Brands Are the Buzz in Global TV | Adweek Brands Are the Buzz in Global TV | Adweek
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Brands Are the Buzz in Global TV

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CANNES, FRANCE The next big challenge facing the international TV business is how to integrate advertisers into the new media mix so that digital platform exposure for their products actually pays off for content creators and providers.

That, at any rate, is how the organizers of the Mipcom TV market in Cannes, which ends Friday, described what has to happen in order for the global business to get to the next level.

"We'll be trying to facilitate the dialog between creatives, the ad agencies and the new digital players at upcoming markets like Mip next April," said Paul Johnson, the head of Reed Midem's TV division, which organizes those two markets.

Branded entertainment has in fact been a buzzword on the Cannes Croisette this week, and much of the discussion at panels and at late-night bars has centered on how to hasten the involvement of advertisers on these new platforms.

In remarks to reporters today, Johnson pointed out that the content market was worth some $90 billion worldwide, but the total advertising market dwarfs that at $380 billion. And even though the bulk of ad dollars is still earmarked for traditional media, a revolutionary shift toward new platforms and new models is under way.

If for example a YouTube phenomenon like "LonelyGirl" can attract 70 million viewers, that's an advertising proposition that has to be enticing. Because there are fewer regulations in the Internet and mobile spheres, the growth of new ad models on those platforms should become more dynamic, Johnson believes.

As for the more traditional business of buying and selling broadcast rights to shows during the market, Johnson described the level of activity as "buoyant," with the success of U.S. dramas in particular having stoked the engine.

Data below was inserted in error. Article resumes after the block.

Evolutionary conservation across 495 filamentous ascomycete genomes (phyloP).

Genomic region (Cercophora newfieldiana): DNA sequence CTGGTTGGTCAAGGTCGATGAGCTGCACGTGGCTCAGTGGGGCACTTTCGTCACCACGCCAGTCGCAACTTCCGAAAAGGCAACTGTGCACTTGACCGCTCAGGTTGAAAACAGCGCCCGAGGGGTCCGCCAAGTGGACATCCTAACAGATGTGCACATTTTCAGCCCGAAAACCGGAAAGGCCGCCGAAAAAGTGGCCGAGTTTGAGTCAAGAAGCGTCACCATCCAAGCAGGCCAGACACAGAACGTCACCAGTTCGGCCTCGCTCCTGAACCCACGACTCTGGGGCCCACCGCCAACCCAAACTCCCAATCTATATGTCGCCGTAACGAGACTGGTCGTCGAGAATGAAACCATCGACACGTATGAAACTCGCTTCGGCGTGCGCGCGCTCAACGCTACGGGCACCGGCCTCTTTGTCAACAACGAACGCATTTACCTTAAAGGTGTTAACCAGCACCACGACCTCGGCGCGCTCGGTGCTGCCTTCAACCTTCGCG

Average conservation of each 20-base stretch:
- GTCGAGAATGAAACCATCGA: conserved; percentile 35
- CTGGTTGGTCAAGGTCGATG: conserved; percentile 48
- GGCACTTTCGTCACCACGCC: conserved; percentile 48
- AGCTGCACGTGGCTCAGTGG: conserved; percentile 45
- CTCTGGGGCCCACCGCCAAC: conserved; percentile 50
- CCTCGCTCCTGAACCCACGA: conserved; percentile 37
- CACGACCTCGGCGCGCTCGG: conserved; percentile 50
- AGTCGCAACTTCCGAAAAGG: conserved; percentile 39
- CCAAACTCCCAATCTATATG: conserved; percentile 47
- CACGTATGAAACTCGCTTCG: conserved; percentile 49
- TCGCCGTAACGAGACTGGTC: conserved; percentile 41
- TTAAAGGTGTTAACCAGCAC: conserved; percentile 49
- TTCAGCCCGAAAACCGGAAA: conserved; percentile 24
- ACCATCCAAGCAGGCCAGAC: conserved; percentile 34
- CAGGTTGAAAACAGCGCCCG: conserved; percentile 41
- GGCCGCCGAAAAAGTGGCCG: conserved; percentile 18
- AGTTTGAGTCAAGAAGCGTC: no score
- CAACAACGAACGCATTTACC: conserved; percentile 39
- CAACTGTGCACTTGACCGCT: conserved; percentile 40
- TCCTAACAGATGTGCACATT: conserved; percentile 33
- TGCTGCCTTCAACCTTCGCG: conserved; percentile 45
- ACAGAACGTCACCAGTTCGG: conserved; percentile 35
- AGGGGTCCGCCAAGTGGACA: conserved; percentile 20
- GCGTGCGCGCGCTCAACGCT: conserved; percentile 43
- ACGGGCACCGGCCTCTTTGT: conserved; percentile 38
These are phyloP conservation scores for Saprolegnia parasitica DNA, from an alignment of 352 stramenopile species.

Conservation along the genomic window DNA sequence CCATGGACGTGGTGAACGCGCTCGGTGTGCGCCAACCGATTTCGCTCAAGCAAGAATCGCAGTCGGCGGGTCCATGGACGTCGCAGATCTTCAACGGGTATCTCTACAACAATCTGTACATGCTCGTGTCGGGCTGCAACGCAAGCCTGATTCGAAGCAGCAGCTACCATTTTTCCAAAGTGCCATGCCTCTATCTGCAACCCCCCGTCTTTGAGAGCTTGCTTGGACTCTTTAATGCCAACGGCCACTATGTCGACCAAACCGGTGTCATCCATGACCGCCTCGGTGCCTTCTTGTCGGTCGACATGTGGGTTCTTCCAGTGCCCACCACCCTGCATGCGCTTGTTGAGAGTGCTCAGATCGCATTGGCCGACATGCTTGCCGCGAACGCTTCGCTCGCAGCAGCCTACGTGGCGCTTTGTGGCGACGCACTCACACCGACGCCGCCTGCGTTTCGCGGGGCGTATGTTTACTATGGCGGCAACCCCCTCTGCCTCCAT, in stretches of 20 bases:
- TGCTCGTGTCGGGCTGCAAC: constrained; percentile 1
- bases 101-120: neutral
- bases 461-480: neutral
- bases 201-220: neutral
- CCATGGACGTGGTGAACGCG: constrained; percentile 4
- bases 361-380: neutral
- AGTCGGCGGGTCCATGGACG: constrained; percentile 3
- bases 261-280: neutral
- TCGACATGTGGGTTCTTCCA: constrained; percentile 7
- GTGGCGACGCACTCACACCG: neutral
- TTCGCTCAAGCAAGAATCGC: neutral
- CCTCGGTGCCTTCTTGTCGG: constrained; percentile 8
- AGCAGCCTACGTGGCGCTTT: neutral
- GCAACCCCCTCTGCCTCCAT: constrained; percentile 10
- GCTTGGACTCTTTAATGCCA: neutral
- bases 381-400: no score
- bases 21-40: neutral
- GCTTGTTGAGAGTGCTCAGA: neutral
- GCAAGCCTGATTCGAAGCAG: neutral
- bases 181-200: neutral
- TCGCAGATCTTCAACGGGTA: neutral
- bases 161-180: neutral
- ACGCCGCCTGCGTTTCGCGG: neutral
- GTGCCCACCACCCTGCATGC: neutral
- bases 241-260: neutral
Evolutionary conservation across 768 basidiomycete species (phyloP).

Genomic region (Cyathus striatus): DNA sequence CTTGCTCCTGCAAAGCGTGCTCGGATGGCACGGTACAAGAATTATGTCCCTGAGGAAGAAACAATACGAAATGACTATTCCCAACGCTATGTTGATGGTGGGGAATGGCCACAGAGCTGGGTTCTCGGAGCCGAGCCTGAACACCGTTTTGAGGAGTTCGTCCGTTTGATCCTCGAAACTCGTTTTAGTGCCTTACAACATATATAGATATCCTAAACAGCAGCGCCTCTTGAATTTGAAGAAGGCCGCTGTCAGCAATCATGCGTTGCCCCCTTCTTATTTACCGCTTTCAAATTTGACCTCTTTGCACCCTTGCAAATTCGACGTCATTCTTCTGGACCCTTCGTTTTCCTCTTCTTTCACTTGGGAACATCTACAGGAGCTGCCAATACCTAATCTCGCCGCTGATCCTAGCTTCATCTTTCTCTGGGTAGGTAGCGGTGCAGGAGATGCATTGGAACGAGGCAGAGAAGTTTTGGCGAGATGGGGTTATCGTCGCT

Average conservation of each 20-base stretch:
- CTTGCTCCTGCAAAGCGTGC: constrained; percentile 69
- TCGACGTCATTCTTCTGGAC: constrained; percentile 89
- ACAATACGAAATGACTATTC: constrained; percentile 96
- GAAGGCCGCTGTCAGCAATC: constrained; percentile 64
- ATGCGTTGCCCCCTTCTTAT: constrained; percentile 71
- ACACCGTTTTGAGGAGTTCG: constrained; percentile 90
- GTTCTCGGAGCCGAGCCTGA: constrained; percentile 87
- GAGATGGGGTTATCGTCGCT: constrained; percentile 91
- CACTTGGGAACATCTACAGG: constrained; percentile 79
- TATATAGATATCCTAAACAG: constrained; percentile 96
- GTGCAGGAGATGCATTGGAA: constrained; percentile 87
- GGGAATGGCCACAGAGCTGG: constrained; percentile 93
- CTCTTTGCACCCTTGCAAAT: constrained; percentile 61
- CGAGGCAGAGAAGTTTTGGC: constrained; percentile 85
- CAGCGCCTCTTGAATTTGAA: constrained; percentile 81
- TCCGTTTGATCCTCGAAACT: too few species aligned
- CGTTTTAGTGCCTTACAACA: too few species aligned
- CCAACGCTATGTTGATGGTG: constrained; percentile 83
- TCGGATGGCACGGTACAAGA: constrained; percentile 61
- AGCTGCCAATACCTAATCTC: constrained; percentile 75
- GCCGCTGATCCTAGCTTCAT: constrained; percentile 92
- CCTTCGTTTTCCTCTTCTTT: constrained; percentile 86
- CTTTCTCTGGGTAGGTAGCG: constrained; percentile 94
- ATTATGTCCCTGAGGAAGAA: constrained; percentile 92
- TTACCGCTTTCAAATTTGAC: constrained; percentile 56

"A lot of folks are focused on narrative content at this market because of the success internationally of shows like CSI," he said.

The market organizers claim that some $10 billion in transactions have been negotiated or actually closed in and around last April's Mip and this Mipcom trade show. A more precise accounting is soon to be undertaken by Reed Midem through a survey of the world's top 500 program buyers. (Sellers, starting with the Hollywood conglomerates, have always been loath to talk about the revenues from their programming deals abroad.)

Still, the key sellers don't mind talking about trends in the business.

Warner Bros. International TV president Jeffrey Schlesinger pointed out that U.S. shows are doing well in Europe, not just because their quality is so high right now but also because local production attempts in several key territories to replicate these series (think France and Germany) have fallen on their face.

"It's all cyclical, but right now a number of local series are not doing well," he said. What are working are shows like Warner's Cold Case, which Schlesinger described as "a bona fide hit" for France 2, as well as Without a Trace and Closer, also both Warner shows. What the foreign market is looking for right now, he opined, are dramas about "unusual or quirky characters in extraordinary situations."

Warner is selling one such show, Pushing Daisies, which the ITV network in the U.K. has already plucked. Other deals in Europe for this new prime-time series are pending.

In any case, there was visible hustle and bustle in and around the Palais des Festival this week, with an increase in attendance to 13,300, up 7 percent over last year's edition. The total number of exhibitors rose to 1,800, up 10 percent, while the total number of program buyers hit 4,240, up 10 percent over the previous frame.

"Our biggest practical challenge is how to find space for companies that want to expand their presence," Johnson said. Disney and Warner both took larger spaces this go-round outside the main Palais and overlooking the harbor.

Glorious weather and less obtrusive security measures also bettered the mood of participants, most of whom were still traipsing to meetings or attending panel sessions into Thursday afternoon.

"The first three days were incredibly intense," said Fox International president Marion Edwards, who was wrapping up some final meetings on Thursday afternoon. She confirmed that most of her ongoing business nowadays involved VOD and other new media components. "We'll soon have some things to talk about regarding deals we're doing on new platforms," she added.